If you want to know why I’m not wild about medieval Europe, watch “Game of Thrones.” I think it’s a reasonably accurate depiction. The medieval era in Europe represents a decline in technological and cultural progress. The Roman Empire of the classical era was more advanced in most respects than medieval Europe.
Medieval Europe were marked by a breakdown of central control, a decline in population, and a return to small tribes fighting each other over land and resources. Many technologies were lost. One example–the Romans had sprung carriages, but this technology was lost during the Middle Ages and would not be reinvented for a thousand years.
Most technological advances during the Middle Ages happened in the Middle East. There, scholars made discoveries in science and mathematics, but Europe lagged behind until the Renaissance, when everything changed.
If you read historical romance, you’re probably aware that most of those romances take place in the Renaissance (e.g. the Regency or Victorian era). There are a few medievals, but not nearly as many as there are regencies, and most medievals are of a particular subgenre: Scottish highlanders.
I think that’s because most readers don’t perceive the Middle Ages as a romantic setting. When I think of life in medieval Europe, I think of malnourished peasants trying to scratch out a living on their farms. I think of lords and ladies in drafty, isolated castles. I think of the ever-present threat of violence. Whereas when I think of the Regency, I think of fabulous estates, grand parties, fancy clothes, horses, and carriages. One is more romantic than the other, at least to a large segment of readers.
That said, fantasy doesn’t have to be true to history. An author can easily invent a medieval fantasy world that feels romantic. Add magic, add dragons, add shifters. Add hobbit holes! I wouldn’t want to live in medieval Europe, but there are plenty of fantasy medieval worlds I would happily take up residence in.
There’s another option: an epic fantasy romance can be set in a time period other than the Middle Ages.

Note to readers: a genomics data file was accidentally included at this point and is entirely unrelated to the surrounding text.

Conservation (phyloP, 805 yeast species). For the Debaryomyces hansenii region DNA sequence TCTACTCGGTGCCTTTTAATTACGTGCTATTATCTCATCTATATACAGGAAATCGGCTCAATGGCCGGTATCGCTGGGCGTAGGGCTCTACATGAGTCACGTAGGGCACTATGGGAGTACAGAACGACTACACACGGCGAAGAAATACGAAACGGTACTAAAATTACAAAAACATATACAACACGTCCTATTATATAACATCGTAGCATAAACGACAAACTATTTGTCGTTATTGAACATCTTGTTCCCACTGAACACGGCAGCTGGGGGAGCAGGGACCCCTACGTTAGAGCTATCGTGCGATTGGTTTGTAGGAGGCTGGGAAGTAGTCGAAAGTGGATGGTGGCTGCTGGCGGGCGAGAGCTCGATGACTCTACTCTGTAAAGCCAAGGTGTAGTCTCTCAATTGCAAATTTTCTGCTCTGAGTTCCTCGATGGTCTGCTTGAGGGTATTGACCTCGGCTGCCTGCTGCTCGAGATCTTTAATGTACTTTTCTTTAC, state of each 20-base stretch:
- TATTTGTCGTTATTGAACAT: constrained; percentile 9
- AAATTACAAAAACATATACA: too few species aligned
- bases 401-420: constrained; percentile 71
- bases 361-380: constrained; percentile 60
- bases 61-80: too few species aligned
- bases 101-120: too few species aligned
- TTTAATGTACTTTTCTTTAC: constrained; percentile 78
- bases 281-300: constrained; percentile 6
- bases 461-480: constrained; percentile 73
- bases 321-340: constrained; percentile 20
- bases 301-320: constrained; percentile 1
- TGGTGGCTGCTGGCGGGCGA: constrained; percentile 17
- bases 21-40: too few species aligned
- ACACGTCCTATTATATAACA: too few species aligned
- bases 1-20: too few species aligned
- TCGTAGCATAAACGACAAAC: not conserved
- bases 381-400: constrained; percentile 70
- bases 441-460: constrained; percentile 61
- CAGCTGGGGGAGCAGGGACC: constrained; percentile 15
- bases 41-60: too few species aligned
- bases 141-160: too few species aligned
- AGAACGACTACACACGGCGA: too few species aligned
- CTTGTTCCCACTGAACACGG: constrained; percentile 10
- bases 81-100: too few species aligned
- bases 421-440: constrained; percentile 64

My Hearts & Thrones epic fantasy romance series isn’t medieval. It’s set in the Renaissance. The setting is a result of a thought experiment I had at one time: what if the Roman Empire hadn’t fallen and had instead moved into a Renaissance-like era? How would an invention like the printing press, which empowers the common people, affect their militaristic government?
The Renaissance is a wonderful era to set a romance in. It’s a time of discovery, of inquiry, of asking questions and seeking answers. It’s a time of inventions and new ideas and challenging the status quo, and this creates lovely natural conflicts, where one character is enamored of a new and radical idea, and another character isn’t so enamored.
A Renaissance world will have the printing press, so there will be newsletters and books and handbills. I love putting snippets of these in my books.
And of course there’s the grandiosity of the setting, at least for characters who are wealthy and powerful. Grand houses, horses and carriages, goods imported from overseas nations, beautiful clothes. And there is the interest of firearms in a fantasy setting. How do these interact with magic?
So that’s Hearts & Thrones. I have another series beginning with the book Flood and Fire, which I’m still working on, that goes entirely in the other direction. It’s set in the Bronze Age.
What’s romantic about the Bronze Age? For me, it’s the idea that the world is so fresh and unspoiled. In my Bronze Age novel, I resurrected a number of animals that were alive during the Bronze Age but have since gone extinct. My characters are close to the land. They do not wear shoes and are literally in contact with the ground every day. They ride horses without stirrups. They live and die by the cycles of the river and are constantly aware of the weather, which can literally kill them.
My books are far from the only epic fantasy novels set in non-medieval time periods. Ellen Kushner’s Swordspoint is set in the Renaissance. Barbara Hambly’s Silent Tower series is set in the early industrial era. And Tara Maya’s Unfinished Song series is set in the Stone Age!
Do you know any other examples of non-medieval epic fantasy novels?